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Lines of Discovery: 225 Years of American Drawings

September 23 - December 31, 2006

 

A new exhibition at the Kalamazoo Institute of Arts looks at the history of America through the art of drawing. Lines of Discovery: 225 Years of American Drawings opens Saturday, September 23 at the KIA and continues through Sunday, December 31, 2006. 

The exhibition is on loan from the Columbus (Georgia) Museum, which owns one of the most important collections of American drawings in the Southeast. Assembled over 25 years, the 144 works that make up Lines of Discovery celebrate the rich history of American drawing and attest to the unique properties of drawing and its status as the most intimate, immediate and versatile art medium. 

The drawings -- works on paper in a variety of media including pencil, charcoal, watercolor, gouache, pastel, tempera, ink, monoprint and silverpoint -- represent various styles and techniques by major artists from the late 18th century to the present day. 

While most of the artists in the exhibition are classified as painters (John Singleton Copley, Thomas Cole, Winslow Homer, Robert Motherwell) or sculptors (Isamo Noguchi, Louise Nevelson, Jacques Lipchitz, Theodore Roszak), a study of their work shows they had a solid foundation in drawing.

 

(above: Mary Cassatt, Sara and her Mother with the Baby (no. 1), c. 1901, pastel on wove paper)

 

Lines of Discovery is grouped by several major themes. 

"European Traditions" includes drawings that date to the nation's early years by European-trained Americans.
 
Works featured in "A New and United Country" define the nation's identity through its unique landscape and people.
 
"American Renaissance and Cosmopolitan Outlook" consists of drawings that reflect American artists' involvement in international art movements such as Impressionism.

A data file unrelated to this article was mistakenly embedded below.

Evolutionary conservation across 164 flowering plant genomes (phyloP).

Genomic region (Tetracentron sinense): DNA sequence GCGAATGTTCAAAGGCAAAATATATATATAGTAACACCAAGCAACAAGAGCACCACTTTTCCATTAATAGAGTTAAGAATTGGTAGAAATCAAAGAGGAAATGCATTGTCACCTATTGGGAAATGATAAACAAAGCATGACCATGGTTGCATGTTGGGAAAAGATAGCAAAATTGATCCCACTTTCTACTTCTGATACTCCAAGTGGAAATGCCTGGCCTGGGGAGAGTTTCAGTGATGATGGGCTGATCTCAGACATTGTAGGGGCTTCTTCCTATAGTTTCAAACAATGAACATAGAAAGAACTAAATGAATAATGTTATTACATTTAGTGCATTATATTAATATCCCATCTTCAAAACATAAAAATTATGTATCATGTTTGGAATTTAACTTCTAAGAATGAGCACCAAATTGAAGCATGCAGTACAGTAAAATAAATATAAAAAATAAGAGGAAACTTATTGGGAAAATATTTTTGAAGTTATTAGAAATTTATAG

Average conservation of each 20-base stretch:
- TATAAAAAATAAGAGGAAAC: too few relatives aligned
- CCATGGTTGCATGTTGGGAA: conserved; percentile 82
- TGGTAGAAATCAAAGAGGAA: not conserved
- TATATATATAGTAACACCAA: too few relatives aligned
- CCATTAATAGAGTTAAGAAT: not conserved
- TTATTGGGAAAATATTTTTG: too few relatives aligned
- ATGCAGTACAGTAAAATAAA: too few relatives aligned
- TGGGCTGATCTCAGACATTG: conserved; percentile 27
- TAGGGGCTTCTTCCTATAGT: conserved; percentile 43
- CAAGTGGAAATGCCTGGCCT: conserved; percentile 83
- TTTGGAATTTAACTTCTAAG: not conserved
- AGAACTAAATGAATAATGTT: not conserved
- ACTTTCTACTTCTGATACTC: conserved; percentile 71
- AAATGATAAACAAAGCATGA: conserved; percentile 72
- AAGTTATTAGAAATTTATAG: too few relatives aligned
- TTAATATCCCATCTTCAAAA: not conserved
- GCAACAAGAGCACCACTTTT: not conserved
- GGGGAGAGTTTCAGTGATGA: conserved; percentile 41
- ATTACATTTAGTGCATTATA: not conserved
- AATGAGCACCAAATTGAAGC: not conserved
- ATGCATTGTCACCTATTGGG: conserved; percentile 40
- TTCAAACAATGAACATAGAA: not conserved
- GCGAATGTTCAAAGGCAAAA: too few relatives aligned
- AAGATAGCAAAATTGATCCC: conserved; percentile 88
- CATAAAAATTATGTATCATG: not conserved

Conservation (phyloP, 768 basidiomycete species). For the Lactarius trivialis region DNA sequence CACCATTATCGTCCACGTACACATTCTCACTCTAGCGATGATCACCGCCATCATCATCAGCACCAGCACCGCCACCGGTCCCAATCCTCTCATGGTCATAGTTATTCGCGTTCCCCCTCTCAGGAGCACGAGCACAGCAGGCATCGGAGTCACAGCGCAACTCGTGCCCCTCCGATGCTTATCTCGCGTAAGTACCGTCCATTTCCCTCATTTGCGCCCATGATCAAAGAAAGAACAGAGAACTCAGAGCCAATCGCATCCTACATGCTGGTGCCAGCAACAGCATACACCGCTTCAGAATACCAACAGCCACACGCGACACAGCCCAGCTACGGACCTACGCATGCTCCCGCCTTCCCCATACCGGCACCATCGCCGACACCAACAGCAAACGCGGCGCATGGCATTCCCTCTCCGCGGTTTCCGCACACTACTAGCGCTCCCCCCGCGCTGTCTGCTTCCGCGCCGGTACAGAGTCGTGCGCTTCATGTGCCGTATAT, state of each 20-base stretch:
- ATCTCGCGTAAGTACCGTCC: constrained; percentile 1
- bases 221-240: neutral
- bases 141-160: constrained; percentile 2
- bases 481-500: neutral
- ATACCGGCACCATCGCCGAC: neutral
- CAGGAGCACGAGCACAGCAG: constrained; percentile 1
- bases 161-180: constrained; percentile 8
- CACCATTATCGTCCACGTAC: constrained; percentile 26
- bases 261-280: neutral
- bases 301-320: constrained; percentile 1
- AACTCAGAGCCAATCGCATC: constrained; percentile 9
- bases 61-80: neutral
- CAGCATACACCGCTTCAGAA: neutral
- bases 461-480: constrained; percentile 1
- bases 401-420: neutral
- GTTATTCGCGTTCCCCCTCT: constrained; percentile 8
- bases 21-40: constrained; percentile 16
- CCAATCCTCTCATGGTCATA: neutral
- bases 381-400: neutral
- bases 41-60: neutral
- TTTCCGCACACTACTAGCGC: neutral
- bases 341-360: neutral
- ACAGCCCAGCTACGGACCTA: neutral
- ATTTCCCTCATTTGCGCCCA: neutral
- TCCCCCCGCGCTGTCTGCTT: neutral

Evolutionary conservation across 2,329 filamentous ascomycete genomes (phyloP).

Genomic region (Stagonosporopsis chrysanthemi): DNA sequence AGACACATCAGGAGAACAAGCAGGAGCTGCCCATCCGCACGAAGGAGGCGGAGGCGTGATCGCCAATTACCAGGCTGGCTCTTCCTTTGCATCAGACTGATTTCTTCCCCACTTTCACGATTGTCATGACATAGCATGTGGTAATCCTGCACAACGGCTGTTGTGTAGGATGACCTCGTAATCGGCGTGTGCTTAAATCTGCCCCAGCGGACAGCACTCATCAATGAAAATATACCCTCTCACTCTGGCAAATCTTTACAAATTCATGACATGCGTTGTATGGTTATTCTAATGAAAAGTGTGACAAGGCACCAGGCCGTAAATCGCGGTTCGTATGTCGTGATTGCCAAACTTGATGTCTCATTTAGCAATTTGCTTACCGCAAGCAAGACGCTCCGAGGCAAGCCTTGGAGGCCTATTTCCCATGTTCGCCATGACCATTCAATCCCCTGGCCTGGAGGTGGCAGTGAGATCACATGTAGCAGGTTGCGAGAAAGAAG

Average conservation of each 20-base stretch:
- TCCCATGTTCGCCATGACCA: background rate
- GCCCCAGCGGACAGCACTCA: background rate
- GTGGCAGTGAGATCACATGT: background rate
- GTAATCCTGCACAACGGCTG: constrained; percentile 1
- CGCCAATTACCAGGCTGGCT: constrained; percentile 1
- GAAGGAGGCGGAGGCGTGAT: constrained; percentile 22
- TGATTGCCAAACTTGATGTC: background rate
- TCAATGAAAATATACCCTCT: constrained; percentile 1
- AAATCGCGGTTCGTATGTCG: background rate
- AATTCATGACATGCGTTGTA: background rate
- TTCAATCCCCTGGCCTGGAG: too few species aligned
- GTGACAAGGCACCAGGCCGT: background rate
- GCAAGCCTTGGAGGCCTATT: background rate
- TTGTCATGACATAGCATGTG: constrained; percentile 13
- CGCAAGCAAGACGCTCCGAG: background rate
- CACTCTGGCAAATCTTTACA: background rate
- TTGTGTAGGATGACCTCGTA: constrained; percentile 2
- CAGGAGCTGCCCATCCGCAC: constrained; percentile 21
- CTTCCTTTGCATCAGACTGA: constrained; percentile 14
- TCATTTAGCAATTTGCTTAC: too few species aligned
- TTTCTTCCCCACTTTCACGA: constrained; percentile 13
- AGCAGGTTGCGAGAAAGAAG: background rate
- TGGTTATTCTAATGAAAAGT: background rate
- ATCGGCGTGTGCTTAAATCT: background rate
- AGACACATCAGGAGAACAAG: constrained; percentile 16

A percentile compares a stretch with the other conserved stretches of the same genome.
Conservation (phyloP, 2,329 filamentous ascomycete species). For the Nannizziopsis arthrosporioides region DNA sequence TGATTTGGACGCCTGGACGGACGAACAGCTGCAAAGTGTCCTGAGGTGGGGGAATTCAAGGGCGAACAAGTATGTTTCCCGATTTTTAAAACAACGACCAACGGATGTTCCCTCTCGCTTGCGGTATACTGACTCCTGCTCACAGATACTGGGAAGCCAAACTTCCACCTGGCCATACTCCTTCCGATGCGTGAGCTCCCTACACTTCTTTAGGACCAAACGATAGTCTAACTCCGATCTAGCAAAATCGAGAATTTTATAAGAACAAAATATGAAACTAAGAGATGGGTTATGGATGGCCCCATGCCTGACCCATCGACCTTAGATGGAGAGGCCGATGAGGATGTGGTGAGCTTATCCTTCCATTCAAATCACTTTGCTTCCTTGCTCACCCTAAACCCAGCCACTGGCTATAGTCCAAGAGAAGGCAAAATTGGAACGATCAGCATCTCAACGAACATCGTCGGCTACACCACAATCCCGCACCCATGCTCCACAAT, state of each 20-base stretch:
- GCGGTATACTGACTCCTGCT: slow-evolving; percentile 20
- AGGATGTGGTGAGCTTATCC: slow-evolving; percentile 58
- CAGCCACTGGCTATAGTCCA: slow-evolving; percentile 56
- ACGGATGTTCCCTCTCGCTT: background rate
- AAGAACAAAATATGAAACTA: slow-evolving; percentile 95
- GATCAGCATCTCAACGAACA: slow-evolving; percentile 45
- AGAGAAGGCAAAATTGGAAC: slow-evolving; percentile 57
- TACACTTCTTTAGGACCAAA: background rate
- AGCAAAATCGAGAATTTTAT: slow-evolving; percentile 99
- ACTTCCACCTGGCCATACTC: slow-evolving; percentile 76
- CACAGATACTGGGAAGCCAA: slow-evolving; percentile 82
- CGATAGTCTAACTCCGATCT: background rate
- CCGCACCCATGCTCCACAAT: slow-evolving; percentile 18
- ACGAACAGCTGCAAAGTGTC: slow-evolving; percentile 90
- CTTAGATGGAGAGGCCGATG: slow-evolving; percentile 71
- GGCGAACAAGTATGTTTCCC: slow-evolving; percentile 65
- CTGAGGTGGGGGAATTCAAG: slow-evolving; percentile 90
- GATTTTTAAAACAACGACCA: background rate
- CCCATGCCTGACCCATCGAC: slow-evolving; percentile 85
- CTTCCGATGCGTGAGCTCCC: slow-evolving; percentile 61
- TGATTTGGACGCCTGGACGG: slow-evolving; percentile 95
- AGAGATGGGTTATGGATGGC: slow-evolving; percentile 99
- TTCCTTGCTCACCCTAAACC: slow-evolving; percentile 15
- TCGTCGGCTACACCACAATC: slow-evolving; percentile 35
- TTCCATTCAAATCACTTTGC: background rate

"Progressive and Avant-Garde Artists" focuses on works by Ashcan School artists and others who broke away from academic tradition and paved the way for modern movements of the 20th century.
 
"Regionalism, Socialism and American Visions" includes images by Depression-era artists who portrayed American life in the city and on the farm during a time of great uncertainty and economic hardship.
 
"Post-War Modernism" features groundbreaking images by artists seeking to free art from the shackles of visible reality in order to explore the expressive possibilities of abstraction.
 
Finally, "A Resurgence of Realism" includes recent drawings by artists who turned away from abstraction and discovered realism to be a more effective style for expressing their artistic vision.

 

Lines of Discovery: 225 Years of American Drawings is sponsored at the KIA by National City. The exhibition is free of charge and open during normal gallery hours: Tuesday through Saturday from 10 a.m. to 5 p.m., and Sunday from noon to 5 p.m.

 

(above: Jan Matulka, Jazz, c. 1930s, ink on wove paper)

  

The KIA also offers a variety of events related to this exhibition:

* Art Appreciation class, Kirk Newman Art School - "Learning to Look: Lines of Discovery" with Greg Waskowsky (three weeks, begins Wednesday, October 4, 1:30-3:30 p.m.)
 
* Senior Day at the KIA - an afternoon of art and fun for people aged 62 and older. Free admission (Thursday, October 5, 2-4 p.m.)
 
* Art & All That Jazz - great art meets live music! Free admission (Friday, October 6, 5-7 p.m.)
 
* Sunday Funday: "The Big Draw" - free fun for families! (Sunday, October 8, 2-4 p.m.)
 
* Kalamazoo Art League lecture - "Lines of Discovery: American Master Drawings in the Columbus Museum" with Charles T. Butler, director of the Columbus Museum (Wednesday, November 8, 9:30 a.m.)

 

(above: Thomas Hart Benton, Wilbur Leverett, Galena, Missouri, ca. 1931, ink, sepia wash and pencil on buff-colored wove paper)

 

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